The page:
Founder, chairman, chief executive officer, and president, FedEx Corporation
Born: August 11, 1944, in Marks, Mississippi.
Education: Yale University, BA, 1966.
Family: Son of Frederick C. (businessman) and Sally (Wallace) Smith; married Linda Black Grisham, 1969 (divorced 1977); married Dianne Avis; children: ten (two from first marriage).
Career: Ark Airlines, 1969–1971, owner; Federal Express Corporation, 1971–, founder and president; 1975–, chairman, president, and chief executive officer.
Awards: Peter F. Drucker Strategic Leadership Award, 1997; named "CEO of the Year" for 2004 by Chief Executive magazine.
Address: FedEx Corporation, 942 Shady Grove Road, Memphis, Tennessee 38120-4117; http://www.fedex.com.
■ In 1971 Frederick Wallace (Fred) Smith came up with a revolutionary idea: delivering packages reliably overnight. With the creation of Federal Express Corporation, Smith not only offered an alternative to the mail and more traditional and slower delivery services, but he also created an industry that almost single-handedly changed the way business was conducted. In the process, Smith's company became the first American business to earn $10 billion in profits. By 2004 FedEx was delivering to 210 countries using over six hundred aircraft, 46,000 vehicles, and 141,000 employees. But Federal Express and Smith were not just about providing fast and dependable deliveries to clients worldwide. At the root of the company's success was Smith's tried and true philosophy: people, service, profit (P-S-P). To that end, Smith worked hard at being accessible to his employees and clients with a management style that combined vision, risk-taking, a sense of community, and a tough-minded approach.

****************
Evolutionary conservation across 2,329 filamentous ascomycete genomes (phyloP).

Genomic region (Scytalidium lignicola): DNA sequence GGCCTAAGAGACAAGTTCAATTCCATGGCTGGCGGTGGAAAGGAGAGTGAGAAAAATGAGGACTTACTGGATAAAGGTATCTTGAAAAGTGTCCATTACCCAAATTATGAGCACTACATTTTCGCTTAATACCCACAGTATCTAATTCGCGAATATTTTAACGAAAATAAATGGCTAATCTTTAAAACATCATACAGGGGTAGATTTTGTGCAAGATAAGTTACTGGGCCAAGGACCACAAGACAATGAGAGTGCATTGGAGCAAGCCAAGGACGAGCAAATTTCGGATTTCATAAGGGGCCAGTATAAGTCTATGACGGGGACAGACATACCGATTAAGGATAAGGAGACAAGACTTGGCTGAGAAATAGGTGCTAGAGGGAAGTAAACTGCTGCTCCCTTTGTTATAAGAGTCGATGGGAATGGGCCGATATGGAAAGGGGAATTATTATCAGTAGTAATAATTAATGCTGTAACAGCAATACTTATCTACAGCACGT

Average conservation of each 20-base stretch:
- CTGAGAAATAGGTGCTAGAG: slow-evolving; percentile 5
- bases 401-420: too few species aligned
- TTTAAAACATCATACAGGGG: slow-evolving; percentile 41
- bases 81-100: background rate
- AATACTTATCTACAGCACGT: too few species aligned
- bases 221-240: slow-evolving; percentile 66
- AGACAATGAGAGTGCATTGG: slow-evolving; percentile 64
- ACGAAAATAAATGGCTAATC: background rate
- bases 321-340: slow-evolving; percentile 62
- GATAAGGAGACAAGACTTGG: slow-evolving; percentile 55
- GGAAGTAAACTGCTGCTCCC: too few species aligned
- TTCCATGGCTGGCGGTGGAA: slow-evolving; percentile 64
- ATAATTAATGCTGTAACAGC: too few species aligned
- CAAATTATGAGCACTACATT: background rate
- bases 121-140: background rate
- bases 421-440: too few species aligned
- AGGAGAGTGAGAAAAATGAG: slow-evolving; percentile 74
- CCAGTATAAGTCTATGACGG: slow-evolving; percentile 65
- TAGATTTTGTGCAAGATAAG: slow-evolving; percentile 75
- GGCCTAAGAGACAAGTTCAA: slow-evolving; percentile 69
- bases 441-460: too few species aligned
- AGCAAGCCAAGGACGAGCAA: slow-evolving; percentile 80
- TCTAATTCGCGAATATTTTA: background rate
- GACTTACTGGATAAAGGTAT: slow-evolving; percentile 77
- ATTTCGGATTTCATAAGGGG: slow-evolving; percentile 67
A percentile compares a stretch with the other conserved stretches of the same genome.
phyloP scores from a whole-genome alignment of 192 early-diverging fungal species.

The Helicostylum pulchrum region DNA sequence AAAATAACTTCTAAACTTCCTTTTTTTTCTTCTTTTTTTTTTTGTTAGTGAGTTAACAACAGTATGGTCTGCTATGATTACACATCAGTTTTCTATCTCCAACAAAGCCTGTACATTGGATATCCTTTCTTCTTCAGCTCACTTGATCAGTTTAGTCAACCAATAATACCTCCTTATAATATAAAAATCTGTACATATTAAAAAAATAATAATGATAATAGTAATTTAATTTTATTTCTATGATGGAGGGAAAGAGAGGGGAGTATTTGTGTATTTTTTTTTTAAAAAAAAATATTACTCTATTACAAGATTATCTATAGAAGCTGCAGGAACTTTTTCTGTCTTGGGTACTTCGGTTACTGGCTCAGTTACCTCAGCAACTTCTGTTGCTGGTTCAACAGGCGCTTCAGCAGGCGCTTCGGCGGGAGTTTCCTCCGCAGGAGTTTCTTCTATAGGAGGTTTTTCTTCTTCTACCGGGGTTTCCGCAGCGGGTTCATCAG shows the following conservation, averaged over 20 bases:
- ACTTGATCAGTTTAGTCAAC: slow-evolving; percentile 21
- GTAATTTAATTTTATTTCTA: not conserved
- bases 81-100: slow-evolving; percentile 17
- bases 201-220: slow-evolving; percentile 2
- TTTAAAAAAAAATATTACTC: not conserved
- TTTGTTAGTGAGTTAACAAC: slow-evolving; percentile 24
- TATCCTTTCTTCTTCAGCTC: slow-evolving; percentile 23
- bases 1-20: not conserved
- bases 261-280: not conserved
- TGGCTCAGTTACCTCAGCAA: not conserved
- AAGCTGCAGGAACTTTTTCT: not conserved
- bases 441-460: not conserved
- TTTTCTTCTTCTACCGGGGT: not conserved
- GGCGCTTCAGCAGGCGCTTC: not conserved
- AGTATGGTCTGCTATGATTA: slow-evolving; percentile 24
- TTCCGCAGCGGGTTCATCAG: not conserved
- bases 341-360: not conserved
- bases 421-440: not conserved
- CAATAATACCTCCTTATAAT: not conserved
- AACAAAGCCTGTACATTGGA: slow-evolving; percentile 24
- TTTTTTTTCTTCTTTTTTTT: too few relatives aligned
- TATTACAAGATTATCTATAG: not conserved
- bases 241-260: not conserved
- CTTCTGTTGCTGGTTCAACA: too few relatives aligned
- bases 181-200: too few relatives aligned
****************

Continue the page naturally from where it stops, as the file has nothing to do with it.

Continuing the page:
AP/Wide World Photos
Smith was born in Marks, Mississippi, on August 11, 1944. The younger of two sons, Smith was named after his father, an entrepreneur and businessman who established the Dixie Greyhound Bus Lines, later a part of Greyhound Bus Lines. To further supplement the family fortune, the senior Smith and his older son established the Toddle House Restaurant chain, which offered Southern-style cooking at locations throughout the United States. In 1948, when Smith was only four years old, his father died. Fortunately for the family, Smith senior had made enough money to ensure his family—which now consisted of a wife, two sons, and two daugh ters—a comfortable existence. However, it would be a long time before the children would see any of their father's money. Concerned that his children would squander their fortunes and waste their lives and talents, Smith senior had his money placed into a trust fund to be released to the children upon their 21st birthdays.
From early childhood, Smith was troubled by a birth defect known as Calve Perthes disease, a peculiar form of childhood arthritis of the hips caused by a temporary loss of blood supply to the hip. The ailment was such that Smith spent much of his early years on crutches and in braces to stabilize his hip joint sockets. However, by the time he was 10, Smith had out grown the disease. Smith attended Memphis University Prep, where he participated in athletics and was an excellent student. He also developed a keen interest in the American Civil War. But Smith's true passion was flying; by the age of 15 he was learning the ropes while operating a crop duster. In time he became known as a skilled amateur pilot. Smith's business acumen started early; while in high school, he and a group of friends founded the Ardent Record Company, a small recording studio that later went on to become a legitimate company. In 1962 Smith left Memphis to attend Yale University.
THE ROAD TO FEDEX